To the Editor — In a recent Correspondence to Nature Ecology & Evolution, Higgs et al.1 call for an open and flexible approach to ecological restoration, arguing that the current focus of the international standards published by the Society for Ecological Restoration (SER)2 may contribute to a narrowing of the scope of restoration that is detrimental in times of change. Several of the authors of that Correspondence, together with others, recently detailed their proposal for a revamping of conservation and restoration principles, definitions and standards3.
We beg to differ. We agree that modifications and improvements to the SER standards document are necessary; in fact, a concerted effort is now underway to produce an improved second edition. However, the problems are not in the area of definitions and principles. The currently accepted definitions of ecological restoration and ecological rehabilitation, as presented in the SER primer4, are robust: “Restoration seeks to re-establish the pre-existing biotic integrity, in terms of species composition and community structure, while rehabilitation aims to reinstate ecosystem functionality with a focus on provision of goods and services rather than restoration”2. Both of these activities can be planned and executed simultaneously, as advocated by the United Nations Convention to Combat Desertification document5 cited by Higgs et al. Indeed, on landscape and larger scales, several ‘restorative’ activities can be undertaken conjointly6,7,8,9.
By contrast, creating or repairing human-made systems designed to meet short-term human needs and desires belongs to the realm of ecological engineering or urban/landscape design, not ecological restoration2,4,8. Ecological engineering, urban and landscape design, and ecological restoration and rehabilitation are all valuable, and can be complementary9; but to be effective on large spatial scales, we need to distinguish clearly among these activities. Relaxing the rigour in the existing definition of ecological restoration, and that of ecological rehabilitation, will only sow more confusion precisely at a time when the ‘stakes’ are rising, to borrow a phrase used by Higgs et al. Any plea to change the basic definition of restoration is unhelpful to policymakers.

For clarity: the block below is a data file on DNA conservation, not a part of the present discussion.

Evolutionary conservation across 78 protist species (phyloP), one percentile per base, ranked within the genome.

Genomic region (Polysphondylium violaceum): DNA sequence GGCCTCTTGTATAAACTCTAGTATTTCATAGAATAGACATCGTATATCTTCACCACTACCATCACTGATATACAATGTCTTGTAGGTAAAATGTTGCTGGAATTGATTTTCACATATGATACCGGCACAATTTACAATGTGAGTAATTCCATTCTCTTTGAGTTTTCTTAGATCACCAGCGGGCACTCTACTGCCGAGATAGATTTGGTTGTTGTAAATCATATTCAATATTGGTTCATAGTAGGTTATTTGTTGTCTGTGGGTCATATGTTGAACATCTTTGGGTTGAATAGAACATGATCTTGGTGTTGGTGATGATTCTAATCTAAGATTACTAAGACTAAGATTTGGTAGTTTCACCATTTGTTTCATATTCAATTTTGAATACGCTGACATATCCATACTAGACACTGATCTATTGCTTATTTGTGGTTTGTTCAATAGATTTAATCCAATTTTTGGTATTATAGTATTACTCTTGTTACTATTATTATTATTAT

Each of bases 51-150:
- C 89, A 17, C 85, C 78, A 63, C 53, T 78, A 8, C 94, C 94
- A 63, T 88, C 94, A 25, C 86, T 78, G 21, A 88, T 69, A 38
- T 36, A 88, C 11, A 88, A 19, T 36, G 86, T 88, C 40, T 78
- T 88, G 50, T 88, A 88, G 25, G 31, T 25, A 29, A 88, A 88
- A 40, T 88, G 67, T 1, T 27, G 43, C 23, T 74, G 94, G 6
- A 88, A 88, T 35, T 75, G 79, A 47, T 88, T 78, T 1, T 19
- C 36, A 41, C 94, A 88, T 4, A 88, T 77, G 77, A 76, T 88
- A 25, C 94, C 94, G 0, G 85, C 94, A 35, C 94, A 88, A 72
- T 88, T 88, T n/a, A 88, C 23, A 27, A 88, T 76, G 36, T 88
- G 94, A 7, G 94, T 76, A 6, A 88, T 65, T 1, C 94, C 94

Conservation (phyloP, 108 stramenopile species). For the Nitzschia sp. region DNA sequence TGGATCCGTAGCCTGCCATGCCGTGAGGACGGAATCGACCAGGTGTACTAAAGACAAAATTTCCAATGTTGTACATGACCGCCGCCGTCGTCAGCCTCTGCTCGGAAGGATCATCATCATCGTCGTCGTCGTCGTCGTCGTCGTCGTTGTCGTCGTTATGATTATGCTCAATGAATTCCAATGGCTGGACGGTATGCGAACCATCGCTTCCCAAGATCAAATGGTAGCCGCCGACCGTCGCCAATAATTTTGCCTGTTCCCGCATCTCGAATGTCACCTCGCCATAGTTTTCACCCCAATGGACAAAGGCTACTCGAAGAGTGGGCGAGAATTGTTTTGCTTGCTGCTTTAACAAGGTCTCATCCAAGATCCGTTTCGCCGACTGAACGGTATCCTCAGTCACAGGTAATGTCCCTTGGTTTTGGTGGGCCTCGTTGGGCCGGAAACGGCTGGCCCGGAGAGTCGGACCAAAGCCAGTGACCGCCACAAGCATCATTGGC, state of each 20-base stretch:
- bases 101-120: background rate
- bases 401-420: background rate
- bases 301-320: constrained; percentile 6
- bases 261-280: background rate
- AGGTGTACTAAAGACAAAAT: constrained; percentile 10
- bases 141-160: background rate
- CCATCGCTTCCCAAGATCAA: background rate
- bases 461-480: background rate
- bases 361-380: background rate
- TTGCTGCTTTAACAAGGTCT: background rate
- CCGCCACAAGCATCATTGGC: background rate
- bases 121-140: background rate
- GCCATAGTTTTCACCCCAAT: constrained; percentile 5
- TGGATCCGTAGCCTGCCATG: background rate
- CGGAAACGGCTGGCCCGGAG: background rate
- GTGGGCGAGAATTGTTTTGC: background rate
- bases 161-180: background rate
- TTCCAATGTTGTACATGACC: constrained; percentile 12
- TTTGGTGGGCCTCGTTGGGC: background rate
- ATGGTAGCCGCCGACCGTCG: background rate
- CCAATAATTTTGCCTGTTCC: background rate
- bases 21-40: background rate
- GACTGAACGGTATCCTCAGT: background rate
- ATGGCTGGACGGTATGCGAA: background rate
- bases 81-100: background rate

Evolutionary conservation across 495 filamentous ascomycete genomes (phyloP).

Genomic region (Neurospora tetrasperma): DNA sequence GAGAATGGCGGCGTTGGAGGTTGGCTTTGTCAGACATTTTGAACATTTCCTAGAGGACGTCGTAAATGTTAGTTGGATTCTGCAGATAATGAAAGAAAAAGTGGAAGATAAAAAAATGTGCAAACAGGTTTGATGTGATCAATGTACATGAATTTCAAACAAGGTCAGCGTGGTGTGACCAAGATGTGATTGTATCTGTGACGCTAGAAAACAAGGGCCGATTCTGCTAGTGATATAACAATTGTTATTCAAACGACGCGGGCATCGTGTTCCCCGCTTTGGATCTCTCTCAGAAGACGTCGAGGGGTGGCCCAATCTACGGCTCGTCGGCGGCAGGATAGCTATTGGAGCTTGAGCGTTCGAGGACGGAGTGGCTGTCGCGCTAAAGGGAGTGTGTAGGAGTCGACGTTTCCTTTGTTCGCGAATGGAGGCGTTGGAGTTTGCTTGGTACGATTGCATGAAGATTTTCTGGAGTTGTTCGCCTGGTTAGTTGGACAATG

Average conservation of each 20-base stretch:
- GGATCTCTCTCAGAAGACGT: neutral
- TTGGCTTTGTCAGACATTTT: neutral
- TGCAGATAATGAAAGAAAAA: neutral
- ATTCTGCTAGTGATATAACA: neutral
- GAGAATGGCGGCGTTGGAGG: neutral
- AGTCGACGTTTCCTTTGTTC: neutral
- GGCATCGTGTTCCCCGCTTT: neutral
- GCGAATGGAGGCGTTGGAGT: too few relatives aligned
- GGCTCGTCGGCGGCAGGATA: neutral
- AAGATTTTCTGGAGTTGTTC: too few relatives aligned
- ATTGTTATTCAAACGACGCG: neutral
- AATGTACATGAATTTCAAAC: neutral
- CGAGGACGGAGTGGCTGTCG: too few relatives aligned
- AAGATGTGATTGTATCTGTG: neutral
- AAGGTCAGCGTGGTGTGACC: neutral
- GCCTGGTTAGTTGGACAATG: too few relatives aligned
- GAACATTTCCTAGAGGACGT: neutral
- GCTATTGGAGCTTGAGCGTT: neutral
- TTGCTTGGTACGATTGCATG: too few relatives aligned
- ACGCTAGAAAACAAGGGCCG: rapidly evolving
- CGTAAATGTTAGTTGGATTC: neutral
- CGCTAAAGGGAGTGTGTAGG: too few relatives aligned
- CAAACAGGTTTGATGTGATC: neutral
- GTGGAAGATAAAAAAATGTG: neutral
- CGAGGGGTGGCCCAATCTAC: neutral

Higgs, E. S. et al. Nat. Ecol. Evol. https://doi.org/10.1038/s41559-018-0483-9 (2018).
McDonald, T., Gann, G., Jonson, J. & Dixon, K. International Standards for the Practice of Ecological Restoration – Including Principles and Key Concepts (SER, Washington DC, 2016).
Higgs, E. S. et al. Restor. Ecol. https://doi.org/10.1111/rec.12691 (2018).
SER International Primer on Ecological Restoration Society for Ecological Restoration (SER, Washington DC, 2004).
Cowie, A. L. et al. Environ. Sci. Policy 79, 25–35 (2018).
Aronson, J., Clewell, A. & Moreno-Mateos, D. Ecol. Eng. 91, 392–395 (2016).
Clewell, A. F. & Aronson, J. Ecological Restoration: Principles, Values, and Structure of an Emerging Profession 2nd edn (Island Press, Washington DC, 2013).
Woodworth, P. Our Once and Future Planet: Restoring the World in the Climate Change Century (Univ. Chicago Press, Chicago, 2013).
Aronson, J. et al. Ann. Mo. Bot. Gard. 102, 188–200 (2017).
The authors declare no competing interests.
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Aronson, J.C., Simberloff, D., Ricciardi, A. et al. Restoration science does not need redefinition. Nat Ecol Evol 2, 916 (2018). https://doi.org/10.1038/s41559-018-0536-0
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